“He’s almost home?” she asked excitedly, forgetting to be a sullen brat. “Did he tear out the turd’s eyes yet?”
Not a good visual. Yuck. “Bats, out,” I said firmly, shutting the door before the creatures could take it as an invitation.
Having accomplished my parental duty, I trotted downstairs to return to my professional tasks. I’m a virtual assistant, an invisible researcher, and ghost writer for a number of professors and corporations, Amadeus Graham currently being my primary client. It’s the perfect job for a cellar-dwelling introvert.
In addition to my normal duties, I was on a mission to save my family’s fortune. Nick was about to return with the key part of the puzzle.
The business office I’d set up for myself in a previously unused corner of the cellar can nowhere compare to the electronic paradise Graham inhabited on the spacious third floor, but my needs were simpler than his. I did not know, and didn’t care to guess, what our resident spook did that required equipment rivaling the CIA’s. But as much as I appreciated his allowing us to live here, I really wanted to pry him out of our lives before his enemies dropped a bomb on us.
To that goal, I turned on my computer to check Nick’s progress. I’m the eldest of the Hungarian Princess’s brood. At twenty-five, Nick is next oldest. As a result of Magda’s numerous marriages and affairs, we all have different fathers.
Nick currently works in a congressional office with EG’s senator father, but he’s taken a leave of absence for a family matter, i.e.: capturing Reginald Brashton the Snake — the executor who sold our inheritance to Graham and absconded with all our funds.
Using GPS, I’d tracked the yacht that Reggie the Snake bought with our money. We’d located the coke-sniffing bastard in the Caribbean with his off shore bank account. Nick had flown down to retrieve what he could. I didn’t know the full story of how he’d bagged Reggie — Nick is a lousy communicator — but I doubt it involved law officers. That’s not how we were raised.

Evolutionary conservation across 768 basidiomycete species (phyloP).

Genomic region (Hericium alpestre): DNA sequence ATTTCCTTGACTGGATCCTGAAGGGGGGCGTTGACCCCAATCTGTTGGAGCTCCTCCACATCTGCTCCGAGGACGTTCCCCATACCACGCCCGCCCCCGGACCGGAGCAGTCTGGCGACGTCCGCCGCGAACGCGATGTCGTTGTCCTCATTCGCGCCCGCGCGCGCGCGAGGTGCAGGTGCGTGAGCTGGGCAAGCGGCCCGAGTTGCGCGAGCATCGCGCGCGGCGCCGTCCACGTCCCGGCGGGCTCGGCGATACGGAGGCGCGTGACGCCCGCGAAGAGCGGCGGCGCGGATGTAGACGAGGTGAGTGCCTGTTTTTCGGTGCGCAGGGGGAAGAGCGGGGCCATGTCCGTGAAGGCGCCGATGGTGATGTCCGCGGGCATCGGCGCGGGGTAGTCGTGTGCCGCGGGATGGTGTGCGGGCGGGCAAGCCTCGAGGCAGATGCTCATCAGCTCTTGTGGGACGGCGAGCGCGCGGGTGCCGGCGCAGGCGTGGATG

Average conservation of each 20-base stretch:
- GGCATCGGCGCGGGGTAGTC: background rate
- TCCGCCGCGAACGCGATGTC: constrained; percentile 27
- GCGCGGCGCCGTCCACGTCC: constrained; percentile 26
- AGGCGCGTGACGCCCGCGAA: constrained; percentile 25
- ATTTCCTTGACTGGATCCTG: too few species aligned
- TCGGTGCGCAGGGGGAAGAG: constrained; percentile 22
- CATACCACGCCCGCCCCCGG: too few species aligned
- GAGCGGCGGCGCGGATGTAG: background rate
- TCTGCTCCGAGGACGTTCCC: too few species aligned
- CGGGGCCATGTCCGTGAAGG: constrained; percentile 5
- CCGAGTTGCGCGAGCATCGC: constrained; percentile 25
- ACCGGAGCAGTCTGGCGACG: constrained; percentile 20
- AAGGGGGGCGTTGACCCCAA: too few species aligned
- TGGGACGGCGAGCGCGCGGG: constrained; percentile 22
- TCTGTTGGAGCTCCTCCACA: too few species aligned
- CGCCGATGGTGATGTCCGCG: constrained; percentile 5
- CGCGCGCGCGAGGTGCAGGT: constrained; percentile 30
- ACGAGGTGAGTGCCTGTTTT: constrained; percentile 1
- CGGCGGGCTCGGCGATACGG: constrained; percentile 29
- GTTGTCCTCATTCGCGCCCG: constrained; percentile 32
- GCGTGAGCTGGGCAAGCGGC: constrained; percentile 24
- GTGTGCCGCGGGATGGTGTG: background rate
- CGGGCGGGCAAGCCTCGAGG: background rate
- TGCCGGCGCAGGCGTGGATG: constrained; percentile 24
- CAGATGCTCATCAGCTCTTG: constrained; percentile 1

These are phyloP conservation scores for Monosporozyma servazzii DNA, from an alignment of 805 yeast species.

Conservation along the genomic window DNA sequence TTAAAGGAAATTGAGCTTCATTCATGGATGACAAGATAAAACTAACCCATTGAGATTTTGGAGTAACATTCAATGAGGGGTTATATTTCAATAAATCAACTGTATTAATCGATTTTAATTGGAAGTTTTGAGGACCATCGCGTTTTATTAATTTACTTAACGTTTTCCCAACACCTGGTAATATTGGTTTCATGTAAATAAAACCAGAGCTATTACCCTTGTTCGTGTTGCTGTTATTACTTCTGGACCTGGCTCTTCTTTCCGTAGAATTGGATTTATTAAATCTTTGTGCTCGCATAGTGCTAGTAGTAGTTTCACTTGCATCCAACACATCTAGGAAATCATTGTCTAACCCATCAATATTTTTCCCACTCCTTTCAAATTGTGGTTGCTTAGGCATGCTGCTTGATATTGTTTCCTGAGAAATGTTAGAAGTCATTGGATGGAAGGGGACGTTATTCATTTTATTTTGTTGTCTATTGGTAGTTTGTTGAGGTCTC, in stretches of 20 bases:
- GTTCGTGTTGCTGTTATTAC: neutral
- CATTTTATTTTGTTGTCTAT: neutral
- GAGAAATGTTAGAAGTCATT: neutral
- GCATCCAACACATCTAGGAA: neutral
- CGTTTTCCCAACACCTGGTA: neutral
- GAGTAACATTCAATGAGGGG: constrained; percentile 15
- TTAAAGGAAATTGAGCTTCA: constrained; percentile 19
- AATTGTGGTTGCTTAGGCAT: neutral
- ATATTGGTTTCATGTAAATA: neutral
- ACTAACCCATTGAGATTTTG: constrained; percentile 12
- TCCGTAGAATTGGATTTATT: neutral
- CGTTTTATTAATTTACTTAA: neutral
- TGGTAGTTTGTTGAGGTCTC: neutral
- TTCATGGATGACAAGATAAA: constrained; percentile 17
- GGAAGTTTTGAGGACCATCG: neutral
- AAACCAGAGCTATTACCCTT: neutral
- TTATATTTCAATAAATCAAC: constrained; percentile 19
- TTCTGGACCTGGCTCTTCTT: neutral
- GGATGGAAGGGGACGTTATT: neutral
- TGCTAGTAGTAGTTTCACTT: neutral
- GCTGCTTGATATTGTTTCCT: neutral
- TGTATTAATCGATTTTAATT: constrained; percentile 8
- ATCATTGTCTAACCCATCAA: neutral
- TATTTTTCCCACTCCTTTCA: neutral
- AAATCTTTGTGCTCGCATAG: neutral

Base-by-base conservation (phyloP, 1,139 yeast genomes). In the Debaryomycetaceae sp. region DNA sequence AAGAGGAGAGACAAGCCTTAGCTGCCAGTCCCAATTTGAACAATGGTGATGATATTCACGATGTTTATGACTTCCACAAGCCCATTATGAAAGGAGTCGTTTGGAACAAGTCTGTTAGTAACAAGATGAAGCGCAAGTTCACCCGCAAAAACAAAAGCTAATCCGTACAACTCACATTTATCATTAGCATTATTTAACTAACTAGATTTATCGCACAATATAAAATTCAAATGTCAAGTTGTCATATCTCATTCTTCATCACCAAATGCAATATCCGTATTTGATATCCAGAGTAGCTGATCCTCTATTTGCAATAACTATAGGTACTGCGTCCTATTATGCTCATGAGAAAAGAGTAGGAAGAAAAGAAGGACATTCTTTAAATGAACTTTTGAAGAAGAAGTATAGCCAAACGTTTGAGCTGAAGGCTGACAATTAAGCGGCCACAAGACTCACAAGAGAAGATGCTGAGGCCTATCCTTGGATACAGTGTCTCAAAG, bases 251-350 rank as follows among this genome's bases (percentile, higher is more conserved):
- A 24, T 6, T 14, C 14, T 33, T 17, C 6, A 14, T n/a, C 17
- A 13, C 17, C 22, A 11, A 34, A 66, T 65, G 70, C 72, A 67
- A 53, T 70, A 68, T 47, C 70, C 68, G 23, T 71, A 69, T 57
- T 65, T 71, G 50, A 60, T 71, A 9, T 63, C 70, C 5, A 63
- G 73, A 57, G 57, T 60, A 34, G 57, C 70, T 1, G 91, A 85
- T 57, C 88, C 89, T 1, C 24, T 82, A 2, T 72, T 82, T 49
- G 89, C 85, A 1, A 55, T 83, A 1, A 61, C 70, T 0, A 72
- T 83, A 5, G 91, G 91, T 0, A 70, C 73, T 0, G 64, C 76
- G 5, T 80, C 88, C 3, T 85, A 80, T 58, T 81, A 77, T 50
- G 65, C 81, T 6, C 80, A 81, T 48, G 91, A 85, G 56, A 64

Self-sufficient is the politest word for Magda’s brood. Our mother calls herself a journalist, but I’m pretty sure she’s a spy who likes hooking up with power magnates. The result is that no two of us have the same father, and there are a lot of us. Until recently, being the eldest, I’d been the one taking care of my half-siblings.
No messages from Nick were in my box, but the GPS showed the yacht had almost reached the Chesapeake. I had no notion of where one parked yachts — I didn’t even drive a car. Licenses are hard to come by in the deserts where I’d taught myself to drive in jeeps “borrowed” when the owners weren’t looking.
I set my latest new toy on the desk — a smart phone in which I’d disabled the tracking device to annoy Graham. I had lots of plans for the money Reggie had better be coughing up, and I was hoping Nick would call soon.
And then I returned to work researching Broderick Media, a conglomerate that Graham had taken an interest in, or a dislike to. I was deep in the bowels — bad image for a corporation called BM — of corporate infrastructure when the doorbell rang over my head. Since I wasn’t expecting anyone and this was the reason we employed a butler, I ignored it.
“I’m inclined to turn her away,” the desk lamp said dryly. “We have enough trouble without asking for more.”
I smacked the lamp in hopes of ringing Graham’s ears. He wasn’t supposed to have his limitless supply of bugs in my office. “We have an intercom, you know.” But I was already on my feet.
“You turned it off,” Graham reminded me.
Oh yeah, well, if he had to be technical about it… I hate intrusion while I’m working. So I wasn’t predisposed to appreciate whoever had dared the doorstep.
I didn’t linger to have words with a lamp and was already half way up the stairs.
Graham must have used the intercom to inform our visitor that someone was coming since they weren’t battering on the door or bell by the time I reached the main floor. Or maybe they were admiring the trailing pothos vine in the sphinx head that was our speaker. Graham scared off quite a few solicitors with the talking plant. If his presence didn’t irritate me so much, I’d have had to admit that his eccentric habits occasionally amused me.
I opened the door. I was tempted to slam it again — just because I could and because sibling rivalry thrived — but I maturely refrained. Someone in this family had to be the adult.